Programming‎ > ‎Python‎ > ‎

02-Expressions


Variables, Expressions and Statements



Constants


 Numeric constants are as you expect
• String constants use single quotes (') or double quotes (")

>>> print 123
123
>>> print 98.6
98.6
>>> print 'Hello world'
Hello world


Variables


• You can change the contents of a variable in a later statement

Naming Rules
---------------
1. Must start with a letter or underscore _
2. Must consist of letters and numbers and underscores
3. Case Sensitive

• Good: spam eggs spam23 _speed
• Bad: 23spam #sign var.12
• Different: spam Spam SPAM

• You cannot use reserved words as variable names / identifiers
and del for is raise assert elif


Numeric Expressions


Operator Operation
+ Addition
- Subtraction
* Multiplication
/ Division
** Power
% Remainder


Operator Precedence Rule


Highest precedence rule to lowest precedence rule:
> Parenthesis are always respected
> Exponentiation (raise to a power)
> Multiplication, Division, and Remainder
> Addition and Subtraction
> Left to right

Integer Division


• Integer division truncates
• Floating point division produces floating point numbers

This changes in Python 3.0

>>> print 10 / 2
5
>>> print 9 / 2
4
>>> print 99 / 100
0
>>> print 10.0 / 2.0
5.0
>>> print 99.0 / 100.0
0.99

• When you perform an operation where one operand is an integer and the other operand is a floating point, the result is a floating point
• The integer is converted to a floating point before the operation

>>> print 99 / 100
0
>>> print 99 / 100.0
0.99
>>> print 99.0 / 100
0.99
>>> print 1 + 2 * 3 / 4.0 - 5
-2.5
>>>

What does "Type" Mean?


• In Python variables, literals and constants have a “type”
• Python knows the difference between an integer number and a string
• For example “+” means “addition” if something is a number and “concatenate” if something is a string

>>> ddd = 1 + 4
>>> print ddd
5
>>> eee = 'hello ' + 'there'
>>> print eee
hello there

Type Matters


• Python knows what “type” everything is
• Some operations are prohibited
• You cannot “add 1” to a string
• We can ask Python what type something is by using the type() function

>>> eee = 'hello ' + 'there'
>>> eee = eee + 1
Traceback (most recent call last):
File "<stdin>", line 1, in
<module>
TypeError: cannot concatenate
'str' and 'int' objects
>>> type(eee)
<type 'str'>
>>> type('hello')
<type 'str'>
>>> type(1)
<type 'int'>
>>>

def addtwo(a, b):
    added = a + b
    return added

print(type(None))
<class 'NoneType'> 

print(type(addtwo))
<class 'function'>


Several Type of Numbers


• Numbers have two main types
> Integers are whole numbers:
-14, -2, 0, 1, 100, 401233
> Floating Point Numbers have decimal
parts: -2.5 , 0.0, 98.6, 14.0

• There are other number types - they are variations on float and integer

>>> xx = 1
>>> type (xx)
<type 'int'>
>>> temp = 98.6
>>> type(temp)
<type 'float'>
>>> type(1)
<type 'int'>
>>> type(1.0)
<type 'float'>
>>>

Type Conversions


• When you put an integer and floating point in an expression, the integer is implicitly converted to a float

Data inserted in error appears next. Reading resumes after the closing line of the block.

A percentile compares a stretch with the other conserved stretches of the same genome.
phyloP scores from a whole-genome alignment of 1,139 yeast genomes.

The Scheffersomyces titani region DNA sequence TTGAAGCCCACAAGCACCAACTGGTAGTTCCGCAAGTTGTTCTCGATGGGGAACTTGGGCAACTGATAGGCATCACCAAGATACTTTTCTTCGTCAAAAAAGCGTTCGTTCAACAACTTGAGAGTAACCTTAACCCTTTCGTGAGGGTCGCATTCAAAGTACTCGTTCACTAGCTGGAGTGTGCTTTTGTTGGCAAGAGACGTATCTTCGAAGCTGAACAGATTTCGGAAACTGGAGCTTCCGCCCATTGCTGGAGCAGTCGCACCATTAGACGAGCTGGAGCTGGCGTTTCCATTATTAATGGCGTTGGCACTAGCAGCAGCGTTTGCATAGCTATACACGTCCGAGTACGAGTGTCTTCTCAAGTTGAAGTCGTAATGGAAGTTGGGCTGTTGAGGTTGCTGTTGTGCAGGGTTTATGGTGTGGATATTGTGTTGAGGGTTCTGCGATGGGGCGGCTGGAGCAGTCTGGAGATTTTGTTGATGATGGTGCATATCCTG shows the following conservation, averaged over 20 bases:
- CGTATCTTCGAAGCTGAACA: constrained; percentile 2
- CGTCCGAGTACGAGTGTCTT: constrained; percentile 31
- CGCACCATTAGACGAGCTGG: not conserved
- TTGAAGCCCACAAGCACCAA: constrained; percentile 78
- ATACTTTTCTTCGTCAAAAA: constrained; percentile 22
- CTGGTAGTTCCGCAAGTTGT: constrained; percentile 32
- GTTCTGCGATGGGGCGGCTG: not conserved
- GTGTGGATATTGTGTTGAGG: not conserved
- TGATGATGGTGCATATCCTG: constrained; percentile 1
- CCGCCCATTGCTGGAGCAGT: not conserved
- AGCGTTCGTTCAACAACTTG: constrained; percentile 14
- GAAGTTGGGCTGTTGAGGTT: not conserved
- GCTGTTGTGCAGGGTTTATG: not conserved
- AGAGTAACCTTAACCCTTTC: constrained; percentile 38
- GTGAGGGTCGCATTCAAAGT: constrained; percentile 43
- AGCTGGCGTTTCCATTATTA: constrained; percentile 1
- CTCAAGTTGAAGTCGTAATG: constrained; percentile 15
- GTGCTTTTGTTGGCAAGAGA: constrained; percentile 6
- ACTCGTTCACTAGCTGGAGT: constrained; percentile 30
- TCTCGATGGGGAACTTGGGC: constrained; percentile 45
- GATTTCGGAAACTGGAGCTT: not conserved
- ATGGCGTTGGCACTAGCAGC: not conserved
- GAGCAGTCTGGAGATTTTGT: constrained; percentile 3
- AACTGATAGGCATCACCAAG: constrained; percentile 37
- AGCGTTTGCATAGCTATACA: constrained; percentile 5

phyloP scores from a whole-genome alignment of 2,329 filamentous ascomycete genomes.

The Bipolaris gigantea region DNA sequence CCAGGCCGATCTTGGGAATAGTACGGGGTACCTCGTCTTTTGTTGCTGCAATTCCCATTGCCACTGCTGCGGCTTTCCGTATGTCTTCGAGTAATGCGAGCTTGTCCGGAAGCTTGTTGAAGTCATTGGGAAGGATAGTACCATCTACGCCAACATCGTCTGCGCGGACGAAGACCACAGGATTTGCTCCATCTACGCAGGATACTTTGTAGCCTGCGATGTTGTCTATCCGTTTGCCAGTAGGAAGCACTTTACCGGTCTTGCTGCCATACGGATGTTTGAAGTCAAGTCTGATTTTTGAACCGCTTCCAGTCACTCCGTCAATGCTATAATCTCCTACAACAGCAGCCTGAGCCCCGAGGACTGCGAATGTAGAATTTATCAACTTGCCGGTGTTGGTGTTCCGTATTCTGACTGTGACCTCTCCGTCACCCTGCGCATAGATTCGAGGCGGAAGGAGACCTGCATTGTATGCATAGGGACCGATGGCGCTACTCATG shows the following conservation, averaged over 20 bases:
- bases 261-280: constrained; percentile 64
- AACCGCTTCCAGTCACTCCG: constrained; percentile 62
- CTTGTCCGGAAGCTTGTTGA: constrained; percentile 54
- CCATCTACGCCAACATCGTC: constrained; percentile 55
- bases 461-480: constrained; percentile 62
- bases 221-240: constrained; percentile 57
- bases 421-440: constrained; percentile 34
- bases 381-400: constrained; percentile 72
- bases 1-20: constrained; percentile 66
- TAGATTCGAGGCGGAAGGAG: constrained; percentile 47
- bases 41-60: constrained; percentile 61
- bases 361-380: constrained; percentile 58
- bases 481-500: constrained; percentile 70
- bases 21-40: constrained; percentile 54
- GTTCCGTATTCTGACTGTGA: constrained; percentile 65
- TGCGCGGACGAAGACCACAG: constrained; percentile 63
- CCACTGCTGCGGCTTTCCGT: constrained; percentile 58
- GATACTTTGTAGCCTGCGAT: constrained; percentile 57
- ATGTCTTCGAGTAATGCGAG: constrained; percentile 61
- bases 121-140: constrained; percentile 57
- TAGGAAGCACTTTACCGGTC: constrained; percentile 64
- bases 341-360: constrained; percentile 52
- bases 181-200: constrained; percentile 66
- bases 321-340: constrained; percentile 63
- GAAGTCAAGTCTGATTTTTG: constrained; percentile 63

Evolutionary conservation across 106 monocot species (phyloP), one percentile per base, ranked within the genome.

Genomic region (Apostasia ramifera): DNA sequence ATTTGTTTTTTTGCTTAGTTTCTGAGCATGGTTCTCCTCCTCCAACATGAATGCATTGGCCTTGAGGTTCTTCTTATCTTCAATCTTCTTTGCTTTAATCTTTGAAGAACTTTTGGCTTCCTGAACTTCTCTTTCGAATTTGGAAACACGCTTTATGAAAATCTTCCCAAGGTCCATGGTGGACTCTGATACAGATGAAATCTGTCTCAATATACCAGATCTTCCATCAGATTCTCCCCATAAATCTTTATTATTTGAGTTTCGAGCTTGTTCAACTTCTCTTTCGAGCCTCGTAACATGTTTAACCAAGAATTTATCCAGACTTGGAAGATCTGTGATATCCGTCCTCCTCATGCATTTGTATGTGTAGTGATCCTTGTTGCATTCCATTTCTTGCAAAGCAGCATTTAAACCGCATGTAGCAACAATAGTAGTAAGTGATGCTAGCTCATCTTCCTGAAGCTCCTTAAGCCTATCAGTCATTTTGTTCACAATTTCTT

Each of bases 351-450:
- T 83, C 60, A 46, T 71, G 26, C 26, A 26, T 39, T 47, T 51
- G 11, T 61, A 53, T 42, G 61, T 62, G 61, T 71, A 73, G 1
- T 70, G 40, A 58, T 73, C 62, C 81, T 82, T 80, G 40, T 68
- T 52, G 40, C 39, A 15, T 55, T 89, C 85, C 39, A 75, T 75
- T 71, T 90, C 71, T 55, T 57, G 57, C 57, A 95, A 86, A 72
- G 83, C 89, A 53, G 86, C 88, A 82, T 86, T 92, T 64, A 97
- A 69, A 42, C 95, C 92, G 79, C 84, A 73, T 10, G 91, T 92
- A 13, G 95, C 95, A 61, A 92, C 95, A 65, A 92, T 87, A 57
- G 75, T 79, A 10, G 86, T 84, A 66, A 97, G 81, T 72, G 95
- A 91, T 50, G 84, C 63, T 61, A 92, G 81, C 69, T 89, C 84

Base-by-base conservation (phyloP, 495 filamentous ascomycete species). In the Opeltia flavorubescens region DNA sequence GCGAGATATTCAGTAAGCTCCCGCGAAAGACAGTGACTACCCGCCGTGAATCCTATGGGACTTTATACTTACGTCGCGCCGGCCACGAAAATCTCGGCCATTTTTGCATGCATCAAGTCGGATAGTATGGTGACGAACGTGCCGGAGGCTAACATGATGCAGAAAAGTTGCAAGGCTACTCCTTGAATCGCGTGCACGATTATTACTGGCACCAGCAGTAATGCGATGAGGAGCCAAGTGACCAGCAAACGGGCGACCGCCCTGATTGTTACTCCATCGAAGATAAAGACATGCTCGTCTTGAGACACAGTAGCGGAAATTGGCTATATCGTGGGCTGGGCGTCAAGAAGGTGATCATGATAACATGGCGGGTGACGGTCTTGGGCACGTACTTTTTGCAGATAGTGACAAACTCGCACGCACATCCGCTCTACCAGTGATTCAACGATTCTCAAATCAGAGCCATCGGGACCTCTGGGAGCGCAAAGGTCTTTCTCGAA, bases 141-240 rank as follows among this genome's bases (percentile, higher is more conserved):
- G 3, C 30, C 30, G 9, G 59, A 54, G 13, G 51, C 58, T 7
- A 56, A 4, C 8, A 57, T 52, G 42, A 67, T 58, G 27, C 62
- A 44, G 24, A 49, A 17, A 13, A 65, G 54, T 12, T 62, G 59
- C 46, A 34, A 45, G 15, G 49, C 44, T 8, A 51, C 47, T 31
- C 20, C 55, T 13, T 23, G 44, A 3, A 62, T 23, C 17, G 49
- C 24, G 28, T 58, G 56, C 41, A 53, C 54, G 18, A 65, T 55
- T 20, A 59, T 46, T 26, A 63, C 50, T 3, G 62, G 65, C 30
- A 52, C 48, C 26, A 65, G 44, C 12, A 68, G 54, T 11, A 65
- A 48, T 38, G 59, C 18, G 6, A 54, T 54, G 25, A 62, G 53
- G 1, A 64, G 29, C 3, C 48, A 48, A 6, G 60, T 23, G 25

• You can control this with the built-in functions int() and float()

>>> print float(99) / 100
0.99
>>> i = 42
>>> type(i)
<type 'int'>
>>> f = float(i)
>>> print f
42.0
>>> type(f)
<type 'float'>
>>> print 1 + 2 * float(3) / 4 - 5
-2.5
>>>

String Conversions


• You can also use int() and float() to convert between strings and integers
• You will get an error if the string does not contain numeric characters

>>> sval = '123'
>>> type(sval)
<type 'str'>
>>> print sval + 1
Traceback (most recent call last):
File "<stdin>", line 1, in <module>
TypeError: cannot concatenate 'str'
and 'int'
>>> ival = int(sval)
>>> type(ival)
<type 'int'>
>>> print ival + 1
124
>>> nsv = 'hello bob'
>>> niv = int(nsv)
Traceback (most recent call last):
File "<stdin>", line 1, in <module>
ValueError: invalid literal for int()


User Input


• We can instruct Python to pause and read data from the user using the raw_input() function
• The raw_input() function returns a string

nam = raw_input('Who are you?')
print 'Welcome', nam

Who are you? Chuck
Welcome Chuck


Comments


• Anything after a # is ignored by Python

• Why comment?
> Describe what is going to happen in a sequence of code
> Document who wrote the code or other ancillary information
> Turn off a line of code - perhaps temporarily


String Operations


• Some operators apply to strings
> + implies “concatenation”
> * implies “multiple concatenation”

• Python knows when it is dealing with a string or a number and behaves appropriately

>>> print 'abc' + '123’
abc123
>>> print 'Hi' * 5
HiHiHiHiHi
>>>


Mnemonic Variable Names


• Since we programmers are given a choice in how we choose our variable names, there is a bit of “best practice”
• We name variables to help us remember what we intend to store in them (“mnemonic” = “memory aid”)
• This can confuse beginning students because well-named variables often “sound” so good that they must be keywords

http://en.wikipedia.org/wiki/Mnemonic



Comments